More importantly, make yourself aware that the closer Miles and Becky get to one another as a loving couple, the farther apart they will seem relative to their “inhuman” counterparts. As at the beginning of the drama, everything appears to be normal and humdrum; people continue about their business except when those delivery trucks ride into town to deliver more seedpods to all comers. Observe for yourself how quickly they disseminate the pods to every town and village within the Los Angeles vicinity, and within a relatively short time. That’s chaos theory in action!
Remember, too, Miles’ look of utter despair — his expression of absolute shock and bewilderment at the realization that his beloved is now one of “them.” His earlier warning about waking up one day to find that Becky is no longer Becky comes back to haunt him in one of those rare cinematic moments of discovery, an indelible scene that’s sure to send shivers down your spine. There is nothing left for poor Miles to do but run away, right out onto the highway, to inform others of the nightmare that awaits them in sleepy Santa Mira.
When last we see him, Miles stands in the middle of oncoming traffic, spouting the words of a crazed mystic, a male Cassandra that nobody listens to: “You fools! You’re in danger! Can’t you see? They’re after you! They’re after all of us! Our wives, our children, everyone! They’re here already! You’re next! You’re next! You’re next …”
This is straight out of the school of nihilistic thought. Aren’t you glad you were warned?
Copyright © 2017 by Josmar F. Lopes
A solitary figure toting a large suitcase is seen braving the English countryside’s wintry weather. He hesitates for a moment before entering the Lion’s Head Inn in the village of Ipping. Upon opening the door, he startles a group of patrons inside with his peculiar looks and detached deportment. They recoil from him as he slowly approaches the bar.
Sporting dark goggles, a false nose, and a thoroughly bandaged head, the visitor insists to the innkeeper, Mr. Hall, on renting a room. “I want to be left alone, and undisturbed,” he later intones. If curiosity killed the cat, it certainly had a similar effect on the villagers, who gossip among themselves about the visitor’s secretive ways.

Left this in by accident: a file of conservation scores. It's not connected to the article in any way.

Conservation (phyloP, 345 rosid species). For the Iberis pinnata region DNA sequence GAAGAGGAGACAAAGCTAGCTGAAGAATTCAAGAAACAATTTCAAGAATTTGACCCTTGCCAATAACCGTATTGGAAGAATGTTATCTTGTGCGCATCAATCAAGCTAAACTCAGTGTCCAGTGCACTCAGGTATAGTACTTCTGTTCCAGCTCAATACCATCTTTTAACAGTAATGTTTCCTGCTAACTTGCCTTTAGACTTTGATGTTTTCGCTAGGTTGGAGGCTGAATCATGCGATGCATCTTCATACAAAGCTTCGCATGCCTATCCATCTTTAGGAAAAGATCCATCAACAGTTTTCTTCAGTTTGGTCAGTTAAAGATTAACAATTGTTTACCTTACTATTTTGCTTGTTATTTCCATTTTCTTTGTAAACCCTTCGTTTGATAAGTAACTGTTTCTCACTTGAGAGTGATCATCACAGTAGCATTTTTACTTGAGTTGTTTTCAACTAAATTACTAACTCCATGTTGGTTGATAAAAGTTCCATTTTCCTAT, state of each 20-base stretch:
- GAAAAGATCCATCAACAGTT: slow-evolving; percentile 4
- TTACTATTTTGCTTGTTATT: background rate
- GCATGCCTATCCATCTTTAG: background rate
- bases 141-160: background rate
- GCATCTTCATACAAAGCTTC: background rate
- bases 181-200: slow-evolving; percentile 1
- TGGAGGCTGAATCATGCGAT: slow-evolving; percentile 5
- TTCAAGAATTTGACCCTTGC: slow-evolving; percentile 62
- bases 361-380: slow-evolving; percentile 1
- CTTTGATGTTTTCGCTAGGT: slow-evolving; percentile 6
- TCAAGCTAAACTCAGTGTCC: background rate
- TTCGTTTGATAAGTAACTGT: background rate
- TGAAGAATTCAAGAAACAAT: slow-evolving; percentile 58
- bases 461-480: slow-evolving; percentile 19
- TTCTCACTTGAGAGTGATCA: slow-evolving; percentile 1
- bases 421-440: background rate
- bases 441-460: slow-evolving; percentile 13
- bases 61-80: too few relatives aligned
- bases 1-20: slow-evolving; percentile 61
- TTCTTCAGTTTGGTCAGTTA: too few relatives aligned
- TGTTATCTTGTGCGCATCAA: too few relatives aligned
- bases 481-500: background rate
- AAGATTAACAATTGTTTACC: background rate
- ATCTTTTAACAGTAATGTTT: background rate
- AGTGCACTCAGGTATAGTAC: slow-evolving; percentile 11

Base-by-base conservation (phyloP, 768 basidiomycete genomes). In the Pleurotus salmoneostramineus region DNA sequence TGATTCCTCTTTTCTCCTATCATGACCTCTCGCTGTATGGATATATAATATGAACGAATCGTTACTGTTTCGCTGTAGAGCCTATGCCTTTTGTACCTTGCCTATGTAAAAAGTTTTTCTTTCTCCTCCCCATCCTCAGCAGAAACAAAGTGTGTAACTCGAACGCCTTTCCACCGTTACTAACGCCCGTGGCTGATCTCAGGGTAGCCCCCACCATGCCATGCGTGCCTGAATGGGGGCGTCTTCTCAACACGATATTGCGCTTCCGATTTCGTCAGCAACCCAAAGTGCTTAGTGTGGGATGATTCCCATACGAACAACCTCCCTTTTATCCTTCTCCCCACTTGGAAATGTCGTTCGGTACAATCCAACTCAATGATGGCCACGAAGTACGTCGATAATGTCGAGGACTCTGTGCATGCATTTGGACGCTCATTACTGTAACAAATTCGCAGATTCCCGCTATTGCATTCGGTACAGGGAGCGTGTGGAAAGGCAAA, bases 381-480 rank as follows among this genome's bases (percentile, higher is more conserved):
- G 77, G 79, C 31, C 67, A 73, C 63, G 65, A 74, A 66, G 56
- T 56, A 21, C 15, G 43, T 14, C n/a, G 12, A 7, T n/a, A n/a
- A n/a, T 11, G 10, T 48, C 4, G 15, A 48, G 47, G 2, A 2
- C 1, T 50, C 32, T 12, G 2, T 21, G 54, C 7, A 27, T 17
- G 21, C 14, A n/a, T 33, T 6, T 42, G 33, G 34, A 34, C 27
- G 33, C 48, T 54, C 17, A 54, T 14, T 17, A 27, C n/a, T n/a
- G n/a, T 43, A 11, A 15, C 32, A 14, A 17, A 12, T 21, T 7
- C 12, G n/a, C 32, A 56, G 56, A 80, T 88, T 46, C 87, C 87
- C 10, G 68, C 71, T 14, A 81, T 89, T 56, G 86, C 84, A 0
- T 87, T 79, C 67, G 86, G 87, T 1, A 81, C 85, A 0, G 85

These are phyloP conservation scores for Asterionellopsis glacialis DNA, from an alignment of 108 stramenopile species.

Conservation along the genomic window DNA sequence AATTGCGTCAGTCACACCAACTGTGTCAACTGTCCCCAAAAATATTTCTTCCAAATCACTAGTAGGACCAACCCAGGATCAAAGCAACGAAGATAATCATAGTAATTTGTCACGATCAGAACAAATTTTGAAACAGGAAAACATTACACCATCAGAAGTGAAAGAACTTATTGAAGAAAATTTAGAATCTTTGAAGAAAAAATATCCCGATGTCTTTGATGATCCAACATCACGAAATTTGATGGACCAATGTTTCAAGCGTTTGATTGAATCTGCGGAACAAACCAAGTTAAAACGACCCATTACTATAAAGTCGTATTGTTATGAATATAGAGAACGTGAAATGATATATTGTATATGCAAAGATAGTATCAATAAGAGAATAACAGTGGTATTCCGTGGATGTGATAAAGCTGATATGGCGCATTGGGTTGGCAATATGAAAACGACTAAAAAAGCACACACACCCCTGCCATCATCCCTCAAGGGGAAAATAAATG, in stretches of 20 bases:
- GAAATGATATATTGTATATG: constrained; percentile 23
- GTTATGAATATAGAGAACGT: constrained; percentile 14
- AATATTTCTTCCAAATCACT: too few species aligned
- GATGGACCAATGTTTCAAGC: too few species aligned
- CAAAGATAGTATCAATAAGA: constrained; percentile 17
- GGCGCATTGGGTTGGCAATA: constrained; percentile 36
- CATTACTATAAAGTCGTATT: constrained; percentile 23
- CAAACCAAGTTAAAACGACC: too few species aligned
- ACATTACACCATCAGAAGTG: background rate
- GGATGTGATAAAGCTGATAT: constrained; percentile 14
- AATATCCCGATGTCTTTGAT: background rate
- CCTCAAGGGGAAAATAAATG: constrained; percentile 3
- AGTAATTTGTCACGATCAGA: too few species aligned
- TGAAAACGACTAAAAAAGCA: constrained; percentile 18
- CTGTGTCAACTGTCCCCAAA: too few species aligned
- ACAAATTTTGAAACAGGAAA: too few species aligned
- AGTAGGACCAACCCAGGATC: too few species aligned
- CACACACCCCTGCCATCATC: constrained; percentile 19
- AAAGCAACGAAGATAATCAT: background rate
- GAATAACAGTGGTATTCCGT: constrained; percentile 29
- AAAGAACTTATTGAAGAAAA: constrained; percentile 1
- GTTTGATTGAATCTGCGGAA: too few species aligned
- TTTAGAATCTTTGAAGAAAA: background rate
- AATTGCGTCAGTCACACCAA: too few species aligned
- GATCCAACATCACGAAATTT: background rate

Bursting in unexpectedly on the stranger as he’s having his supper, the proprietress of the inn, Jenny Hall, makes note of an unusual facial feature: there’s nothing there expect empty space! “He must’ve been in some horrible accident,” she mutters.
A week goes by and the stranger continues to hole up in his room. In fact, he’s transformed the space into a chemist’s laboratory! Some humorous asides ensue between Mr. and Mrs. Hall. She insists that her husband take up the overdue bill, but he hesitates. “Let him cool off first,” he suggests. Nothing doing! She gives her husband an ultimatum: either the stranger goes or she goes.
Mr. Hall rudely interrupts the stranger and tells him to pack up his belongings and get out. Pleading with the man that he’s the victim of an unfortunate accident, Griffin begs to be left alone. But his pleas fall on deaf ears. Unfortunately for Mr. Hall, the stranger throws the poor man down a flight of stairs. This drives the proprietress Mrs. Hall to a fit of hysterics as the other patrons go in search of a policeman.
It soon becomes apparent that the stranger, whose name is Dr. Jack Griffin, has a deeper affliction: a chemist by profession, Griffin has been searching in vain for a way back from his invisibility.
Although Boris Karloff was originally touted to star (he turned down the part of Griffin due to salary issues and the lack of “screen presence”), the 44-year-old British actor Claude Rains made a successful first impression on audiences in his American motion picture “debut” (in a manner of speaking) with this fascinating film version of H.G. Wells’ 1897 science fiction novella.
The Invisible Man is the ultimate mad-scientist-on-the-loose epic to end all epics, with enough megalomaniacal dialogue (“Power to rule, to make the world grovel at my feet!” and “We’ll begin with a reign of terror. A few murders here and there. Murders of big men, murders of little men — just to show we make no distinction!”) and ironic twists of dark humor (“Here we go gathering nuts in May on a cold and frosty morning!”) to satisfy any sci-fi addict.
What made this feature so memorable, after all, were the astounding special effects for the period (the work of FX specialist John P. Fulton, along with John J. Mescall and Frank D. Williams), painstakingly done with plaster models, mattes, process photography, and double exposures. There were times when the lead actor had to dress from head to toe in thick, black velvet, as well as endure being smothered in plaster casts, in order for the invisibility effect to register on film. When Rains, as Dr. Griffin, takes off the bandages that bind his head and face, he reveals … absolutely nothing. Top that, Industrial Light and Magic!